Mr Rungta also shared how AT&T created a series of 5 webisodes to connect with the consumer, instead of TVCs. The power of videos also enable to consumers to share it, co-create it, become a part of it and, in the long run evangelize the brand.

 

Rajesh Chakrabarti, CMO and Chief Innovation Officer, Reliance Commercial Finance and Reliance Home Finance said that while internet penetration and usage is growing multi-fold inIndia, “it is still difficult to sell insurance online.” Reliance used the ground (offline) to get the customers to the web and today, the number of policies sold online has grown from 10,000 to 70,000 policies every month even though he emphasised that it is not easy to engage consumer on the internet. To attract the consumers to online insurance, Reliance kept the interface simple and managed to increase its online revenues by 83 percent in the Commercial Finance and Home Finance domain.

 

K Ramakrishnan, President – Marketing, Cafe Coffee Day, stated that offline and online channels are merging. “The brands need to communicate to consumer has changed to ‘how to make consumers communicate on brands’ behalf’. With creating right conversations, consumers do indulge in brand evangelism. Being open to social media also implies that you will get negative feedback. It is an opportunity for brands in this case to look for opportunity here, brand should be able to listen and reward people for it. There needs to be courage to take risks.” Sanjeev Kapur, CMO, Citi (India) talked about delivering customized experiences to consumer according to their preferences.

 

Harneet Singh, VP-Marketing, Domino’s Pizza India shared how Domino’s replicated its offline 30-minute delivery challenge online. And today, “eCommerce contributes 15 percent of delivery sales. With native Apps, we have introduced advanced analytical re-marketing strategy. The mobile ordering app has results in 10 percent of our total digital sales.”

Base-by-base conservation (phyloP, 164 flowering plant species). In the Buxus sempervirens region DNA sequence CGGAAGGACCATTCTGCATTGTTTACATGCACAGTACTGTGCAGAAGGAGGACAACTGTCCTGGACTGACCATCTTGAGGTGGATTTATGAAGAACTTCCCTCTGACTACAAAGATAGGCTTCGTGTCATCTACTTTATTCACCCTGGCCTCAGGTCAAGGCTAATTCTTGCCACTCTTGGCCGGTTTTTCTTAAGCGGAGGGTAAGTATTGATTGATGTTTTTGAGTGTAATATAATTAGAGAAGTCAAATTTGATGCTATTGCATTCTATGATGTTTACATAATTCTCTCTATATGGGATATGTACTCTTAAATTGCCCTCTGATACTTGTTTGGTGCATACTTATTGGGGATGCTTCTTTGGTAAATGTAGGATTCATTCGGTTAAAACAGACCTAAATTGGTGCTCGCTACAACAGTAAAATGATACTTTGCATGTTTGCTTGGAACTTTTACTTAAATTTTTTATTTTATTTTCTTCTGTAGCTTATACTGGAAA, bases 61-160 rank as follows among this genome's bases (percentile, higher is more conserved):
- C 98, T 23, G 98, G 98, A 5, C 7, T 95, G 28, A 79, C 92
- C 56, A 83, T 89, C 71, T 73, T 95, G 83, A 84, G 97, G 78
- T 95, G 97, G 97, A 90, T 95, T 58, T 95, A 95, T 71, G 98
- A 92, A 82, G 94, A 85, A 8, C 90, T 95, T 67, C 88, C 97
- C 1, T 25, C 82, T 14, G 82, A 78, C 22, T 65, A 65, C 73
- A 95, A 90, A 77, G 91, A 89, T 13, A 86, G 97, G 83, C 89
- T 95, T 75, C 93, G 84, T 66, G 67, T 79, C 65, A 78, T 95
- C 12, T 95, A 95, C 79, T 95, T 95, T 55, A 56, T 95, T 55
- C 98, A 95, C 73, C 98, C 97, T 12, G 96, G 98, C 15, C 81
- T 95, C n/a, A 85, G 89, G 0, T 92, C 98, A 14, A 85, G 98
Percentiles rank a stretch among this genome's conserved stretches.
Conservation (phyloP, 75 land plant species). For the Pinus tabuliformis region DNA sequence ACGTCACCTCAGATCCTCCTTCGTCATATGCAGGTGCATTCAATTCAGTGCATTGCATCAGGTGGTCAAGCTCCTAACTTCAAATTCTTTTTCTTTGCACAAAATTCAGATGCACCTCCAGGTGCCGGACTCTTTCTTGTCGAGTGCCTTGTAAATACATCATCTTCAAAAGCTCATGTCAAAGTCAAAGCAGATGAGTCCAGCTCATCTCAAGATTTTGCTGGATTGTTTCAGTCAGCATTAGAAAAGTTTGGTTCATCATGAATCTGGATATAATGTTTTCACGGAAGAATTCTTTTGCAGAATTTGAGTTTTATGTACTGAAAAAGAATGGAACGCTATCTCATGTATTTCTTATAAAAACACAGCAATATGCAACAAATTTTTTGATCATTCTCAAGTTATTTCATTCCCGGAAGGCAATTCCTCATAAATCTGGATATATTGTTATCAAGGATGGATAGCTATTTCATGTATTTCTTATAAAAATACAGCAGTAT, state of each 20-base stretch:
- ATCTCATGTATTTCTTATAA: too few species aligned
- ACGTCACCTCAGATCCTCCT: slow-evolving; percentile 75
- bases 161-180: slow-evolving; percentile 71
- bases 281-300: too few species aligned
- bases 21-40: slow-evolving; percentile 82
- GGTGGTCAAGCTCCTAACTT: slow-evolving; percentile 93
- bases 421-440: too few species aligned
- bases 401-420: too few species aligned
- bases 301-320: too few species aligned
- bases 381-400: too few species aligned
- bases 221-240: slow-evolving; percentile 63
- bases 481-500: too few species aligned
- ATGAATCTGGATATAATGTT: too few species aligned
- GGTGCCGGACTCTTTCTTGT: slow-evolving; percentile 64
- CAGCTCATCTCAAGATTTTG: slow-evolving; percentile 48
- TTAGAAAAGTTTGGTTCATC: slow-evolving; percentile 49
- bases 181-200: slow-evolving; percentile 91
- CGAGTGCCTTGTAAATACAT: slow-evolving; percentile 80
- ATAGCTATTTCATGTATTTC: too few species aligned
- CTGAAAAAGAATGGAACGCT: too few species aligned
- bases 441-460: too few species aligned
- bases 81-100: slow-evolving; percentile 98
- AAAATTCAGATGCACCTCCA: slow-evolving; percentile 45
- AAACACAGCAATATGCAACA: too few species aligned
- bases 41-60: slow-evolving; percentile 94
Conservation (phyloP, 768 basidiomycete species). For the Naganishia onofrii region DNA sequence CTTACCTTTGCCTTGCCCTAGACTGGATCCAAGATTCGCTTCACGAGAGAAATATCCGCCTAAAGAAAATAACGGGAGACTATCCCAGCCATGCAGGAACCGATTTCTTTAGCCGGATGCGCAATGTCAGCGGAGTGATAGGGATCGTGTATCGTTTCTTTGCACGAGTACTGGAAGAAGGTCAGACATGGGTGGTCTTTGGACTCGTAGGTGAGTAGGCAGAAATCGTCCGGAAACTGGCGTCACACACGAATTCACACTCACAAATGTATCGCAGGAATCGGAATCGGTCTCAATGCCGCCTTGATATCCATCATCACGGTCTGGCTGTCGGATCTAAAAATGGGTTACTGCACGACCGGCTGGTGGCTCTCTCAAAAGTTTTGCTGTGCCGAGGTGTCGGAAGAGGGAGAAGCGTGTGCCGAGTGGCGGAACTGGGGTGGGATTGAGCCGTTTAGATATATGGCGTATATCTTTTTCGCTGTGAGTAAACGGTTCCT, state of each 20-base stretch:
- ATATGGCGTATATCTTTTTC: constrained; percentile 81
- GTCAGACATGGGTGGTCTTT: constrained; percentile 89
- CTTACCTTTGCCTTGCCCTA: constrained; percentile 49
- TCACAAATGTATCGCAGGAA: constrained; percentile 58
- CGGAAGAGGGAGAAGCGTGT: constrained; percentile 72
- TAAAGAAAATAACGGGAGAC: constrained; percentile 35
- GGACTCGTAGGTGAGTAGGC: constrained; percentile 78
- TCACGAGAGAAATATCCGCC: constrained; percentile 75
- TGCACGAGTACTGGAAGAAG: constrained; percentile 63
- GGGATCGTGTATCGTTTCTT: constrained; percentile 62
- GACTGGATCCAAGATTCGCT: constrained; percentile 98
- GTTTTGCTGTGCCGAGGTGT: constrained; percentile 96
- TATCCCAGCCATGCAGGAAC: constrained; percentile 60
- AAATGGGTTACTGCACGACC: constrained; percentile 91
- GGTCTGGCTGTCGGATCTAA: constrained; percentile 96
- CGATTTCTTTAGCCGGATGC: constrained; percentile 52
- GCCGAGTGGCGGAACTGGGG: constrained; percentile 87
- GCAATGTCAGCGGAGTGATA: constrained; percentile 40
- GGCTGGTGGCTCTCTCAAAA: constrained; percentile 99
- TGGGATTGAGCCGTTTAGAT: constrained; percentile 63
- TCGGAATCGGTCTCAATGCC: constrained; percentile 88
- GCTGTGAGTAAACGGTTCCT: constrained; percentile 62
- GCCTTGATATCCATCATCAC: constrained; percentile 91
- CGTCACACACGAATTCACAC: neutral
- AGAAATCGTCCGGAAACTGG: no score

Marketers are also sure that going forward, digital marketing investments will significantly outpace the traditional media investments.

 

With the changing media matrix, the role of media agencies is also changing. Speaking to MxM India, Mr Chakrabarti said that with digital becoming an integral part of any marketers’ plan, the need arises for specialised agencies which can provide specific solutions and plans. Ruth Stubbs, CEO, iProspect and Digital Media – Aegis Media APAC said, “Digital technology is creating more media. With more and more business being done online, we need to reinvent the roles we play. It is important to know how we can reset our approach to reinvent the way brands are built in this 24×7 connected environment. It becomes our massive responsibility to guide the brands through the massive digital chaos.”

 

Digital chaos it may be, but it sure is throwing up some great stories and conversations!